At times it becomes tricky for medics to verify what an appropriate dosage of barbiturate treatment can be. So, if that’s the case for professionals, it gets riskier for abusers because they have no knowledge of what’s coming after improper use. If a barbiturate is consumed in large and regular measures, it greatly intensifies the risk of a deadly overdose. And for a fact, some barbiturates have been used in doctor-aided suicides because huge doses of this medication normally produce the fatal effects quickly.
Since there is a little variation between a dose that will lead to an overdose and the one that will lead to intoxication, the signs and symptoms of barbiturates abuse are much similar to the symptoms of an overdose. Individuals at risk of an overdose will probably experience high body temperature, shallow and critically slow breathing, a coma, and drowsiness.
Barbiturates overdoses can also result in heart failure and inadequate oxygen to the brain because of respiratory difficulties, which can lead to irreversible damage to the brain.
According to the United States National Library of Medicine, roughly 1 in every 10 individuals who overdose on barbiturates will die. If somebody is suspected to have overdosed barbiturates, it’s important they seek treatment immediately.
Effects of Barbiturate Use and Abuse
Like we’ve said before, the effects of barbiturate use and abuse will greatly vary depending on several aspects such as age, level of dependence, and weight. Here’s a look at the dangers of use depending on the quantity that’s abused:
In slight dosages, the consumer will experience reduced tension, calm, intoxication feelings, drowsiness, and loss of self-consciousness.
For higher dosages, the user normally slurs in speech, staggers, and gets confused easily. Decelerated respiration is also common.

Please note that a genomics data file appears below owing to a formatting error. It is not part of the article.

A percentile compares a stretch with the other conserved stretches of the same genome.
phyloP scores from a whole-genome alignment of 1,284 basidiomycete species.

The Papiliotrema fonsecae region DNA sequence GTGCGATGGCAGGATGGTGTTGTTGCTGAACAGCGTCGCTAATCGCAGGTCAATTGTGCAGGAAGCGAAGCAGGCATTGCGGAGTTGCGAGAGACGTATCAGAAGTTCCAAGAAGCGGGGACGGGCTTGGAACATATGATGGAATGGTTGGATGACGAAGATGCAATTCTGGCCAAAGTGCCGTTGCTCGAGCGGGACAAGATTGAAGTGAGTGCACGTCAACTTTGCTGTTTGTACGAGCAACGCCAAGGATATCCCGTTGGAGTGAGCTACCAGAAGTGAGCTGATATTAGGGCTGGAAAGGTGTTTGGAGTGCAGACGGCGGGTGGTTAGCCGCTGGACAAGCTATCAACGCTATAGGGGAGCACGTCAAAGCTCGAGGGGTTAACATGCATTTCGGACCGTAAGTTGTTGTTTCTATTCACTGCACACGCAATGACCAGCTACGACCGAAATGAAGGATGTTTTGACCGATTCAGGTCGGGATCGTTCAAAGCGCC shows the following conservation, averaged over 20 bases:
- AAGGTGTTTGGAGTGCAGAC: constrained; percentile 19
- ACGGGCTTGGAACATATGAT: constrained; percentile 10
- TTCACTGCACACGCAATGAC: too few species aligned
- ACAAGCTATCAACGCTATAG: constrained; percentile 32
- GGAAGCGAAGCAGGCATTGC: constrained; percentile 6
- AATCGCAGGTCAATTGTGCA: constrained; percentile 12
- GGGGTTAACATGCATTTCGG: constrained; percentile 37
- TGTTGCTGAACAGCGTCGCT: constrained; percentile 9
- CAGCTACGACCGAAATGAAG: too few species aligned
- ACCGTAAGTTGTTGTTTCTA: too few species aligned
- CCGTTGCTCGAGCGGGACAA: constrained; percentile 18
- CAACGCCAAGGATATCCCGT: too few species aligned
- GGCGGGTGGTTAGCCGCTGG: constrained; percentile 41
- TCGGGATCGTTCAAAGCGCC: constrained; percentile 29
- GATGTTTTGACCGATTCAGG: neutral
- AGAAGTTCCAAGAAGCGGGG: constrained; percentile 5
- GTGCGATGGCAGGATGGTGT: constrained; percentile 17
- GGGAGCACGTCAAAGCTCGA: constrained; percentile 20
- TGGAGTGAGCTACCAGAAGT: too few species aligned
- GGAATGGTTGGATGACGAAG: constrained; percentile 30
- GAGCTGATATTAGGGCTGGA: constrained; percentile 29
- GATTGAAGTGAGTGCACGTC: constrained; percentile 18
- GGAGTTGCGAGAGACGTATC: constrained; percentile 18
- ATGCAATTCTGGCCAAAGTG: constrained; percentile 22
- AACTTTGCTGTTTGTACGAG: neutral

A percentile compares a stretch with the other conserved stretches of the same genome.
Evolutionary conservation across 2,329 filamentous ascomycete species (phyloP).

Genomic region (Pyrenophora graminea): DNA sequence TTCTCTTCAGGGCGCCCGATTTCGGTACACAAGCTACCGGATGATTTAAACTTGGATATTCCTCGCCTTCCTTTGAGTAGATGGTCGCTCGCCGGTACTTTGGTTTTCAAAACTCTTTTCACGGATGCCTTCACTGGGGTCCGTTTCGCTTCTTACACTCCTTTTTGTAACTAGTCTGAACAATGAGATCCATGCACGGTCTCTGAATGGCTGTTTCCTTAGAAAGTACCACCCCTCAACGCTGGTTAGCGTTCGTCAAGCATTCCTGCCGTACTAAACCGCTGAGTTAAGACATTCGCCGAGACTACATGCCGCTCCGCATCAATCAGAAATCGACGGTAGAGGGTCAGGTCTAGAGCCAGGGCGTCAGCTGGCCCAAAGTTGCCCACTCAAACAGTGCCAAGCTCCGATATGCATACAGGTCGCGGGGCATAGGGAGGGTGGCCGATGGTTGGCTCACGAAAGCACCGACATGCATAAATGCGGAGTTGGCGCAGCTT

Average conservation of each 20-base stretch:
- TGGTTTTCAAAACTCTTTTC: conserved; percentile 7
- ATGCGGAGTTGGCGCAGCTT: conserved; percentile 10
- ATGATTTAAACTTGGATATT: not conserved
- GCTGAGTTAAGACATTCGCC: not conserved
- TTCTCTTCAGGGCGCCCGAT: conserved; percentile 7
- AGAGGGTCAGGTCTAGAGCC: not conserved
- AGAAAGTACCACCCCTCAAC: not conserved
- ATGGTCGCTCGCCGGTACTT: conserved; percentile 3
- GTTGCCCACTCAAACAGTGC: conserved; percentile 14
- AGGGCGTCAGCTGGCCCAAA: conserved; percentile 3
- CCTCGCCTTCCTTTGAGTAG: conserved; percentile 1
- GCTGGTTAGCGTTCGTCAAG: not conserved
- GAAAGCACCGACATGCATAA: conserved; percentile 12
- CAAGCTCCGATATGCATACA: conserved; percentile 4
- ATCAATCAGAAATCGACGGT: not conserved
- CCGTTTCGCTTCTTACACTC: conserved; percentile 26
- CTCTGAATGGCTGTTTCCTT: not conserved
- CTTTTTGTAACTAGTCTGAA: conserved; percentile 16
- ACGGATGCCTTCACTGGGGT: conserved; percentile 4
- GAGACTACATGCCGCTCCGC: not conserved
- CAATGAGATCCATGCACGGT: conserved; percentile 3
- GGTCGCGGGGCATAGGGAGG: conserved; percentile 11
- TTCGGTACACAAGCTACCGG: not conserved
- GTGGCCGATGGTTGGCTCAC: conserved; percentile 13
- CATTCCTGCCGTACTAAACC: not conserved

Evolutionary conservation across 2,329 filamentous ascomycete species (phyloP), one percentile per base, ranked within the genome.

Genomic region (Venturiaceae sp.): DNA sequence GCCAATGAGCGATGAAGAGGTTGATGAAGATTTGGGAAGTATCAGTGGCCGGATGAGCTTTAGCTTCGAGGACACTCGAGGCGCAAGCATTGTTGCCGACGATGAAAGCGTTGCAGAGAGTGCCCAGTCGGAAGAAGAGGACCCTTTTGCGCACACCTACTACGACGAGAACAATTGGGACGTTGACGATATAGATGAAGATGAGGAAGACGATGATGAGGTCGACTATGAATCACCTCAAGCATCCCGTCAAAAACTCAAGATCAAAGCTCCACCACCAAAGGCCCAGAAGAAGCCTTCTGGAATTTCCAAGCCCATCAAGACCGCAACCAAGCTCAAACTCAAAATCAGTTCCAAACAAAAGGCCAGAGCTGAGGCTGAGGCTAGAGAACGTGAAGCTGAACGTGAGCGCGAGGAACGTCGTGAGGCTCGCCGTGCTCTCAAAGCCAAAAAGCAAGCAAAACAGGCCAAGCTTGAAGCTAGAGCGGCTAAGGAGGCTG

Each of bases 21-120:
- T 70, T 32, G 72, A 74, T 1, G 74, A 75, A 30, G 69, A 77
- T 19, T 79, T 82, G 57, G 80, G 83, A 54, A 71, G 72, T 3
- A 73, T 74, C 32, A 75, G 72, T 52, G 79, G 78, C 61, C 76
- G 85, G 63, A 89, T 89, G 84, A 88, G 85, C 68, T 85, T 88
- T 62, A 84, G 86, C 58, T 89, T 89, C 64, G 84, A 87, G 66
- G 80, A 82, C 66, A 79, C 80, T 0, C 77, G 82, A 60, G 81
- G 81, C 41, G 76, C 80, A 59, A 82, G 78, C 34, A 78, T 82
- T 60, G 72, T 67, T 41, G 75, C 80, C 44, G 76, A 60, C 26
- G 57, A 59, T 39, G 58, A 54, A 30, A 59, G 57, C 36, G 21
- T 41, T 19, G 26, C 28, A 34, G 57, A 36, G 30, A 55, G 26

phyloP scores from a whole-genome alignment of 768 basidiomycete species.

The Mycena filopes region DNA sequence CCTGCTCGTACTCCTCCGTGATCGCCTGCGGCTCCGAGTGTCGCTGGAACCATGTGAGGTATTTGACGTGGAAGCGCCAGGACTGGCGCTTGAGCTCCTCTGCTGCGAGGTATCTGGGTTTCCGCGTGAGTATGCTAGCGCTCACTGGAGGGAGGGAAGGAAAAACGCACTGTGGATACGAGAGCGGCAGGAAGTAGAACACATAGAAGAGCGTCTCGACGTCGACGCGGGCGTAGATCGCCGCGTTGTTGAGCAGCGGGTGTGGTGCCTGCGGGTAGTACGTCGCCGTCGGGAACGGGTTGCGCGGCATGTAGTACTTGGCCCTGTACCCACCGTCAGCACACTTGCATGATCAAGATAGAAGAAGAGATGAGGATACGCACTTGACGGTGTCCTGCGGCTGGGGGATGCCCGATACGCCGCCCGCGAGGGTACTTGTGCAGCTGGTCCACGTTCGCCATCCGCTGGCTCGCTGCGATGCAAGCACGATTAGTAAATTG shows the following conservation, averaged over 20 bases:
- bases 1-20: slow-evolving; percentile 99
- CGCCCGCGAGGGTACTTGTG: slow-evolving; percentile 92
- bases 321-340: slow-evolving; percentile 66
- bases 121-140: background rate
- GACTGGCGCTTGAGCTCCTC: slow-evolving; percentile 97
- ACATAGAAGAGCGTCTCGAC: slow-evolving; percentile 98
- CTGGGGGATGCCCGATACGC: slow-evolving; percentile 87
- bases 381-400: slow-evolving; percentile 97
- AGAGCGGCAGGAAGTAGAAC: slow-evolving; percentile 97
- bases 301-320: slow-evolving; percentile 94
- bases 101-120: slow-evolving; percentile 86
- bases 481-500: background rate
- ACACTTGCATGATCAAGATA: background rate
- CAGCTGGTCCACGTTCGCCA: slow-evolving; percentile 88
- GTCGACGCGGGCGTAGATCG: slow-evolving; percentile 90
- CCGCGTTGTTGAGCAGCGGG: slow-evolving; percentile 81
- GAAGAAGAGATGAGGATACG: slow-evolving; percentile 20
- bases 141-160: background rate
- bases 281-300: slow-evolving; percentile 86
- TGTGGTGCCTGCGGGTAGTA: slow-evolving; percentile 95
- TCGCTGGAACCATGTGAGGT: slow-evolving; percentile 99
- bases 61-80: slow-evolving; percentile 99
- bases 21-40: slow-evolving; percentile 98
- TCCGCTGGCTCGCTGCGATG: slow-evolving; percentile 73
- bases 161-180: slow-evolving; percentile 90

Much Larger Dosages
Intensified dosages can lead to the consumer stopping to breathe and can even lead to death.
One reason why barbiturate is very hazardous is that there is a very slight difference between a dosage leading to death and a dosage leading to reduced tension.
For long-term use, the dangers and effects of abusing barbiturate can present differently in every person. The most familiar long-term effects include:
- Loss of memory
- Damage to the liver, heart, lungs and central nervous system.
- Poor performance at work which eventually lead to getting fired
- Imprisonment because of illegal behavior
- Damaged relationships with family and friends.
- Reduced capability to function on a daily basis
- Lack of awareness for their environs
- Coma and even death
What You Can Do
There are plenty of measures you can take to evade barbiturate addiction. The road to recovery starts with you, and it’s upon you to decide. So, if you’ve been thinking about quitting, the time is now, don’t keep waiting or procrastinating. Make that first step, and things will start looking good for you as long as you are consistent in your resolve.
For the best chance of recovery, you should also seek assistance from a professional as your solo endeavors might not be adequate to overcome your desires for abusing the drug. Moreover, recovery is a continuous process that needs group participation. You will have to receive it from friends and family other than professional assistance alone. Medications, when combined with a robust support system is what normally works to help recovering addicts live a life free of drugs.
Most rehabilitation institutions have competent teams, well-equipped to help you out. Since some of them are more equipped than others, the cost of recovery will also vary. Irrespective of the cost, a proper drug rehabilitation institution will devote itself to offer you all types of services required. The staff will professionally assist you to get back to your normal life from barbiturates effects. The crew usually includes well-educated and skilled personnel such as counselors, psychiatrists, physicians, psychologists, and supportive health care staff. They all work together to bring you back on your feet from your past life of substance abuse.